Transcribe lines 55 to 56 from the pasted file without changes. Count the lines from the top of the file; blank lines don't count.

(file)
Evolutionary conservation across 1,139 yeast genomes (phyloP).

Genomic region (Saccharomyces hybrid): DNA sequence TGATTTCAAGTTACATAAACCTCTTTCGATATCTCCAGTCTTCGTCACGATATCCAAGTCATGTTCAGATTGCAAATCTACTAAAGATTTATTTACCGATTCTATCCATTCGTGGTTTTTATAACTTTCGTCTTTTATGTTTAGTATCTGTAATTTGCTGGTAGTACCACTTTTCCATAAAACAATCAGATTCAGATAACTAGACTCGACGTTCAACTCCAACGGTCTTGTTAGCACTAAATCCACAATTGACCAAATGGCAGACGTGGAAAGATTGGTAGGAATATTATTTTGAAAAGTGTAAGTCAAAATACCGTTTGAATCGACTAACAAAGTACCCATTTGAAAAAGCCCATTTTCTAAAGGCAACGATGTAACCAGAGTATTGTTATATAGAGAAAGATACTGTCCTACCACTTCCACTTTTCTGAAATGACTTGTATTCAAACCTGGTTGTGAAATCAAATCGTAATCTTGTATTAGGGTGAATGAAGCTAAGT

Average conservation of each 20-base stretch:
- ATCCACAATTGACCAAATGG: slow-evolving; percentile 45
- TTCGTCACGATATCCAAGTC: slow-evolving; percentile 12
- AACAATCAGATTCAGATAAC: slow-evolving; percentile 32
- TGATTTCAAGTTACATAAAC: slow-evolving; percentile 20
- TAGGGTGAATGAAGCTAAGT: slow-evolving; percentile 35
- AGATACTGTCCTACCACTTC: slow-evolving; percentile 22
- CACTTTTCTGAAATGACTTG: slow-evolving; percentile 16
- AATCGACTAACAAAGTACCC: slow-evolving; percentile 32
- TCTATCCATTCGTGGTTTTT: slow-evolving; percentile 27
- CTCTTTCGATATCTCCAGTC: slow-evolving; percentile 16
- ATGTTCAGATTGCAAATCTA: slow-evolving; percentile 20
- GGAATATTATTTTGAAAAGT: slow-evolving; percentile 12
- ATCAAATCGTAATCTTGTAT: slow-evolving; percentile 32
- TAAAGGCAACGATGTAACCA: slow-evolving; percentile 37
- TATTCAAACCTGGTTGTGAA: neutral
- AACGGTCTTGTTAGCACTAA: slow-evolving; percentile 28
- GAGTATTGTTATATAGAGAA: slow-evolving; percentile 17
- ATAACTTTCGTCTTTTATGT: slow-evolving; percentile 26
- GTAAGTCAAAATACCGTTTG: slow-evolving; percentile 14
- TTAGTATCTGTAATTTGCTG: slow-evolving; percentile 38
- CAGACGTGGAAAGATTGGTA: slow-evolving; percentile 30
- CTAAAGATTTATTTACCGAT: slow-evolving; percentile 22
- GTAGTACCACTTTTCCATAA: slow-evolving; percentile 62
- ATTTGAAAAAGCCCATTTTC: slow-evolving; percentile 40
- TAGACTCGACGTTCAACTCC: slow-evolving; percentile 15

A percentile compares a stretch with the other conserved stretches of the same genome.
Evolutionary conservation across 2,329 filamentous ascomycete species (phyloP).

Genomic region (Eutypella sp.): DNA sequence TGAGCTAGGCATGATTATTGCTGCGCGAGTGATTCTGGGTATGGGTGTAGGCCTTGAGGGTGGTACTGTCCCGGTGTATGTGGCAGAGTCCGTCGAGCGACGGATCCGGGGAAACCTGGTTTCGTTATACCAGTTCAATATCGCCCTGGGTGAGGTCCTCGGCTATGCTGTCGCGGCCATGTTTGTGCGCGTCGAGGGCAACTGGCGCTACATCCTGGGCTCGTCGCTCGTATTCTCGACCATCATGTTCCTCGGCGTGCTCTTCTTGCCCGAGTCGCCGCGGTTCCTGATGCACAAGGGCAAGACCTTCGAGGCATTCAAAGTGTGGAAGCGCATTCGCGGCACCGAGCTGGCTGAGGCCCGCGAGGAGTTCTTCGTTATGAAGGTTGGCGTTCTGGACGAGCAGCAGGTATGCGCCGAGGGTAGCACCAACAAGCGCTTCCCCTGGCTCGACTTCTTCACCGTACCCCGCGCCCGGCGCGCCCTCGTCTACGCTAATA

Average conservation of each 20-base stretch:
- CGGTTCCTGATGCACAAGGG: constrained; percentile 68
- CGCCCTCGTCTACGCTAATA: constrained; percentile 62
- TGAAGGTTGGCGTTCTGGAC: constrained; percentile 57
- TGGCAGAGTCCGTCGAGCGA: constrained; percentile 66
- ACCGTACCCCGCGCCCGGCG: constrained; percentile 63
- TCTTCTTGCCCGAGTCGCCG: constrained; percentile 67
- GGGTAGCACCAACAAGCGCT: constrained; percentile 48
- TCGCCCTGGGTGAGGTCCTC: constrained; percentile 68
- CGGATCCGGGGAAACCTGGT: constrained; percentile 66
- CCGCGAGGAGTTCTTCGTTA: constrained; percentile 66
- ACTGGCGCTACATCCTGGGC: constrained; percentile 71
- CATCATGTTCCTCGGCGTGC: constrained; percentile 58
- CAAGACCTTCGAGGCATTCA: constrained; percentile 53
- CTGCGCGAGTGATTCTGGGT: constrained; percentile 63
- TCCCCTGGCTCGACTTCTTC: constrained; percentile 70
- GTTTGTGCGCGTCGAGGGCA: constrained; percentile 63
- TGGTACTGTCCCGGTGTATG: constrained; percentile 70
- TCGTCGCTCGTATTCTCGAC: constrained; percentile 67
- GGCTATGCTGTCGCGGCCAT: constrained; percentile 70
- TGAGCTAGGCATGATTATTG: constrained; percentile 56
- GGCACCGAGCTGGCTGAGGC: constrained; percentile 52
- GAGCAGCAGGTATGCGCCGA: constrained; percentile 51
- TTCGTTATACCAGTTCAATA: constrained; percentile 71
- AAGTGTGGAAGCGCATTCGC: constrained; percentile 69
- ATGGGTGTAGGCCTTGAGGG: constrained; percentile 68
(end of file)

- TTCGTTATACCAGTTCAATA: constrained; percentile 71
- AAGTGTGGAAGCGCATTCGC: constrained; percentile 69